Authors: Lacroix J et al., N Engl J Med 2015 Mar 17;
The use of fresh red cells did not improve 90-day mortality for intensive-care patients.
Red blood cells are stored for as long as 42 days prior to transfusion. Because prolonged storage induces red cell deterioration, the freshest units are often selected for transfusion of critically ill patients. However, the value of this practice is unclear.
To determine whether the duration of blood storage affects patient survival, investigators conducted a multicenter, randomized, blinded trial of 2430 patients admitted to an intensive care unit. Half of the patients received fresh red cells that were stored for a mean of 6.1 days (range, 1.2–11.0 days), and half received older red cells that were stored for a mean of 22.0 days (range, 13.6–30.4 days). Patients received a mean of 4.3 red cell units.
Ninety-day all-cause mortality (the primary outcome) was similar in the fresh-blood and older-blood groups (37.0% and 35.3%, respectively). Mortality was also similar between the two groups based on age; number of units transfused; APACHE II score; illness category; duration of respiratory, hemodynamic, or renal support; or length of hospital stay.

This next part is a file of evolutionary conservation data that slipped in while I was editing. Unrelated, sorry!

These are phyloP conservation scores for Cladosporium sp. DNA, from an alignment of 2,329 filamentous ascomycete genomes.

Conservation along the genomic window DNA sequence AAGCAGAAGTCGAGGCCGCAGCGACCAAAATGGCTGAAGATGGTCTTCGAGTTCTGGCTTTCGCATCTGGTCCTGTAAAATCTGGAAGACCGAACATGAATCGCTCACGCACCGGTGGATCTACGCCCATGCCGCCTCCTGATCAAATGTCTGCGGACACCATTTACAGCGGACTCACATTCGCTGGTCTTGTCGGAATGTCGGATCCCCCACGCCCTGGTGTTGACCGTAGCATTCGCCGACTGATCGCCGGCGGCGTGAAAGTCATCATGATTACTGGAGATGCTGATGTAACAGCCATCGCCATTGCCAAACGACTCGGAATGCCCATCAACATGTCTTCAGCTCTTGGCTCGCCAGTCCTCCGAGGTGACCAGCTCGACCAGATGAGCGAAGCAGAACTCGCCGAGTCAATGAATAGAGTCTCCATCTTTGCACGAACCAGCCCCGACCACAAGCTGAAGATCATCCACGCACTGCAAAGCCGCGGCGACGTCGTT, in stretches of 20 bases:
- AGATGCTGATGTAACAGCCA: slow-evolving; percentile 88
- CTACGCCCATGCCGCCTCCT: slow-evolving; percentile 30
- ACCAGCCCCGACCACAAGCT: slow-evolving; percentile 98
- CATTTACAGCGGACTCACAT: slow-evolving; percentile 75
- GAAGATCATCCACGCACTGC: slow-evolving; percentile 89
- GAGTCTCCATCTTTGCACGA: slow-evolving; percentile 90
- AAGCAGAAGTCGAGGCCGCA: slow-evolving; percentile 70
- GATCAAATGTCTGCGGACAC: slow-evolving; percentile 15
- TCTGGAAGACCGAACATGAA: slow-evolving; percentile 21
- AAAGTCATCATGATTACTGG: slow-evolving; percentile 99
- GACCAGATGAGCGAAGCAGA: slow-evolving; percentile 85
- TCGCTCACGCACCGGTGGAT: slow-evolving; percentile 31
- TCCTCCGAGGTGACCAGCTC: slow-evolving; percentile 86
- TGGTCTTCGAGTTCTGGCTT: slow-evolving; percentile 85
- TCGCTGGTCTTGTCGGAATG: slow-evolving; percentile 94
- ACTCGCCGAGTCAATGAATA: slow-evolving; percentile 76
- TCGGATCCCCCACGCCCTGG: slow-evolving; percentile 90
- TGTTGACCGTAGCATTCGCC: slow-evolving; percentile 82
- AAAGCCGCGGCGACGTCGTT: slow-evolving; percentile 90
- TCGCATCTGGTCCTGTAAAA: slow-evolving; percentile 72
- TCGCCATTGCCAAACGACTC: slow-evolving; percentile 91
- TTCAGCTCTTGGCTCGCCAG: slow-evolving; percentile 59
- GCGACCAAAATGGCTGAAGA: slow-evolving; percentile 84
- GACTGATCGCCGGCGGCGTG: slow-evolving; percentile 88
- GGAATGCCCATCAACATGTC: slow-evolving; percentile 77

A previous trial showed that new blood was superior to old blood (NEJM JW Oncol Hematol May 2008 and N Engl J Med 2008; 358:1229), but that study differed from the current one in that the patients were undergoing heart surgery, they might not have been as anemic as those in the current trial (mean hemoglobin, 7.7 g/dL), and some of the units transfused might not have been leuko-reduced. The new study clearly shows that for patients admitted to an intensive care unit, fresh blood does not offer advantages over older blood.